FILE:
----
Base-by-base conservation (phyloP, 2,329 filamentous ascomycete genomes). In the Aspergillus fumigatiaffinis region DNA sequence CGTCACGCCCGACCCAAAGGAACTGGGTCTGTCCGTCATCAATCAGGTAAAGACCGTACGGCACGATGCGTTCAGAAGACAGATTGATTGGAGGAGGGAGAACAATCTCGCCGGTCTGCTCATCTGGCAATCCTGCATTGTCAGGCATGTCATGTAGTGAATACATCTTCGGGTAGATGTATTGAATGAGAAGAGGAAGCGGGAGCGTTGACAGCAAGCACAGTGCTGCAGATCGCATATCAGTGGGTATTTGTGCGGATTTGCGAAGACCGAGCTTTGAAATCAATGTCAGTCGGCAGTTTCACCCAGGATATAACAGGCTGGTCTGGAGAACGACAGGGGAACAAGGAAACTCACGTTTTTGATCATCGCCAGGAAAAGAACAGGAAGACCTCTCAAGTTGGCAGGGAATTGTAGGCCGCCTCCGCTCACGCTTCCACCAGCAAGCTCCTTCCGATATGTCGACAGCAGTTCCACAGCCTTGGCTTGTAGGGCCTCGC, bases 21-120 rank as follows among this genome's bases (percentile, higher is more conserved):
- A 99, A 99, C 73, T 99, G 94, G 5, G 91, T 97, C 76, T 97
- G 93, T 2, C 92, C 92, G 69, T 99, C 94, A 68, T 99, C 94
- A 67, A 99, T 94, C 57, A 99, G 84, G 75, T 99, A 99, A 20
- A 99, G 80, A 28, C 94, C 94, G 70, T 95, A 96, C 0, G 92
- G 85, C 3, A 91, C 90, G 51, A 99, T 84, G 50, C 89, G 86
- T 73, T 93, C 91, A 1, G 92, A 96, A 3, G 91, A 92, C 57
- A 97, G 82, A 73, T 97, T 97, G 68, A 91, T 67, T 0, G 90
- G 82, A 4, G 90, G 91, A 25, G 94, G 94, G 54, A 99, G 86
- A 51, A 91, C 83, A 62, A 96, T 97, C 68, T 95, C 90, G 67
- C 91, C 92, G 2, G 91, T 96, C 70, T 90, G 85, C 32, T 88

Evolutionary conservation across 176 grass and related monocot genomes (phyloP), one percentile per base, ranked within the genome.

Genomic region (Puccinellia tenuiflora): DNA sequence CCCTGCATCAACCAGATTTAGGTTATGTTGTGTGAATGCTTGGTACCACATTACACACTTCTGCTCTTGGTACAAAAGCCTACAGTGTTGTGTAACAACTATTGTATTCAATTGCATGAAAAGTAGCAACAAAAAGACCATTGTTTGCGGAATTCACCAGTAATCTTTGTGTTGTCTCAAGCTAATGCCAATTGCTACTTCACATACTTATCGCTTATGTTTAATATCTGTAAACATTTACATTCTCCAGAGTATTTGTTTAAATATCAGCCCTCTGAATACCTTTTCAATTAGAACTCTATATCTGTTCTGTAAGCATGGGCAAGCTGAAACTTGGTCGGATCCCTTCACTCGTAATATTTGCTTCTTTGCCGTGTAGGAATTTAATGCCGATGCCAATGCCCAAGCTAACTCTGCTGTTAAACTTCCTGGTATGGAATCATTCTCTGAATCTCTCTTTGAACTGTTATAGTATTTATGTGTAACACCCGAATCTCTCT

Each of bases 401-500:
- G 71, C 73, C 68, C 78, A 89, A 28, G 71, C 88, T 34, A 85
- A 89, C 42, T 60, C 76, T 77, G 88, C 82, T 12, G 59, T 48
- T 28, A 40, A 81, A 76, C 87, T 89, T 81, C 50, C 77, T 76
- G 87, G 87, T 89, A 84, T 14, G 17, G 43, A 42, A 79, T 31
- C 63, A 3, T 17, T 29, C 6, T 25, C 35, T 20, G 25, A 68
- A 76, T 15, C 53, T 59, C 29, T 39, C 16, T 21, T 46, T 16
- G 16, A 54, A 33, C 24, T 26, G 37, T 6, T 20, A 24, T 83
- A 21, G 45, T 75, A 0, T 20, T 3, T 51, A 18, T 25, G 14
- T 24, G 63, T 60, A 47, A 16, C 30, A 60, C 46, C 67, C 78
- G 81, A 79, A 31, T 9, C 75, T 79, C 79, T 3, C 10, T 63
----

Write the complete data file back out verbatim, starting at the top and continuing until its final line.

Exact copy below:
Base-by-base conservation (phyloP, 2,329 filamentous ascomycete genomes). In the Aspergillus fumigatiaffinis region DNA sequence CGTCACGCCCGACCCAAAGGAACTGGGTCTGTCCGTCATCAATCAGGTAAAGACCGTACGGCACGATGCGTTCAGAAGACAGATTGATTGGAGGAGGGAGAACAATCTCGCCGGTCTGCTCATCTGGCAATCCTGCATTGTCAGGCATGTCATGTAGTGAATACATCTTCGGGTAGATGTATTGAATGAGAAGAGGAAGCGGGAGCGTTGACAGCAAGCACAGTGCTGCAGATCGCATATCAGTGGGTATTTGTGCGGATTTGCGAAGACCGAGCTTTGAAATCAATGTCAGTCGGCAGTTTCACCCAGGATATAACAGGCTGGTCTGGAGAACGACAGGGGAACAAGGAAACTCACGTTTTTGATCATCGCCAGGAAAAGAACAGGAAGACCTCTCAAGTTGGCAGGGAATTGTAGGCCGCCTCCGCTCACGCTTCCACCAGCAAGCTCCTTCCGATATGTCGACAGCAGTTCCACAGCCTTGGCTTGTAGGGCCTCGC, bases 21-120 rank as follows among this genome's bases (percentile, higher is more conserved):
- A 99, A 99, C 73, T 99, G 94, G 5, G 91, T 97, C 76, T 97
- G 93, T 2, C 92, C 92, G 69, T 99, C 94, A 68, T 99, C 94
- A 67, A 99, T 94, C 57, A 99, G 84, G 75, T 99, A 99, A 20
- A 99, G 80, A 28, C 94, C 94, G 70, T 95, A 96, C 0, G 92
- G 85, C 3, A 91, C 90, G 51, A 99, T 84, G 50, C 89, G 86
- T 73, T 93, C 91, A 1, G 92, A 96, A 3, G 91, A 92, C 57
- A 97, G 82, A 73, T 97, T 97, G 68, A 91, T 67, T 0, G 90
- G 82, A 4, G 90, G 91, A 25, G 94, G 94, G 54, A 99, G 86
- A 51, A 91, C 83, A 62, A 96, T 97, C 68, T 95, C 90, G 67
- C 91, C 92, G 2, G 91, T 96, C 70, T 90, G 85, C 32, T 88

Evolutionary conservation across 176 grass and related monocot genomes (phyloP), one percentile per base, ranked within the genome.

Genomic region (Puccinellia tenuiflora): DNA sequence CCCTGCATCAACCAGATTTAGGTTATGTTGTGTGAATGCTTGGTACCACATTACACACTTCTGCTCTTGGTACAAAAGCCTACAGTGTTGTGTAACAACTATTGTATTCAATTGCATGAAAAGTAGCAACAAAAAGACCATTGTTTGCGGAATTCACCAGTAATCTTTGTGTTGTCTCAAGCTAATGCCAATTGCTACTTCACATACTTATCGCTTATGTTTAATATCTGTAAACATTTACATTCTCCAGAGTATTTGTTTAAATATCAGCCCTCTGAATACCTTTTCAATTAGAACTCTATATCTGTTCTGTAAGCATGGGCAAGCTGAAACTTGGTCGGATCCCTTCACTCGTAATATTTGCTTCTTTGCCGTGTAGGAATTTAATGCCGATGCCAATGCCCAAGCTAACTCTGCTGTTAAACTTCCTGGTATGGAATCATTCTCTGAATCTCTCTTTGAACTGTTATAGTATTTATGTGTAACACCCGAATCTCTCT

Each of bases 401-500:
- G 71, C 73, C 68, C 78, A 89, A 28, G 71, C 88, T 34, A 85
- A 89, C 42, T 60, C 76, T 77, G 88, C 82, T 12, G 59, T 48
- T 28, A 40, A 81, A 76, C 87, T 89, T 81, C 50, C 77, T 76
- G 87, G 87, T 89, A 84, T 14, G 17, G 43, A 42, A 79, T 31
- C 63, A 3, T 17, T 29, C 6, T 25, C 35, T 20, G 25, A 68
- A 76, T 15, C 53, T 59, C 29, T 39, C 16, T 21, T 46, T 16
- G 16, A 54, A 33, C 24, T 26, G 37, T 6, T 20, A 24, T 83
- A 21, G 45, T 75, A 0, T 20, T 3, T 51, A 18, T 25, G 14
- T 24, G 63, T 60, A 47, A 16, C 30, A 60, C 46, C 67, C 78
- G 81, A 79, A 31, T 9, C 75, T 79, C 79, T 3, C 10, T 63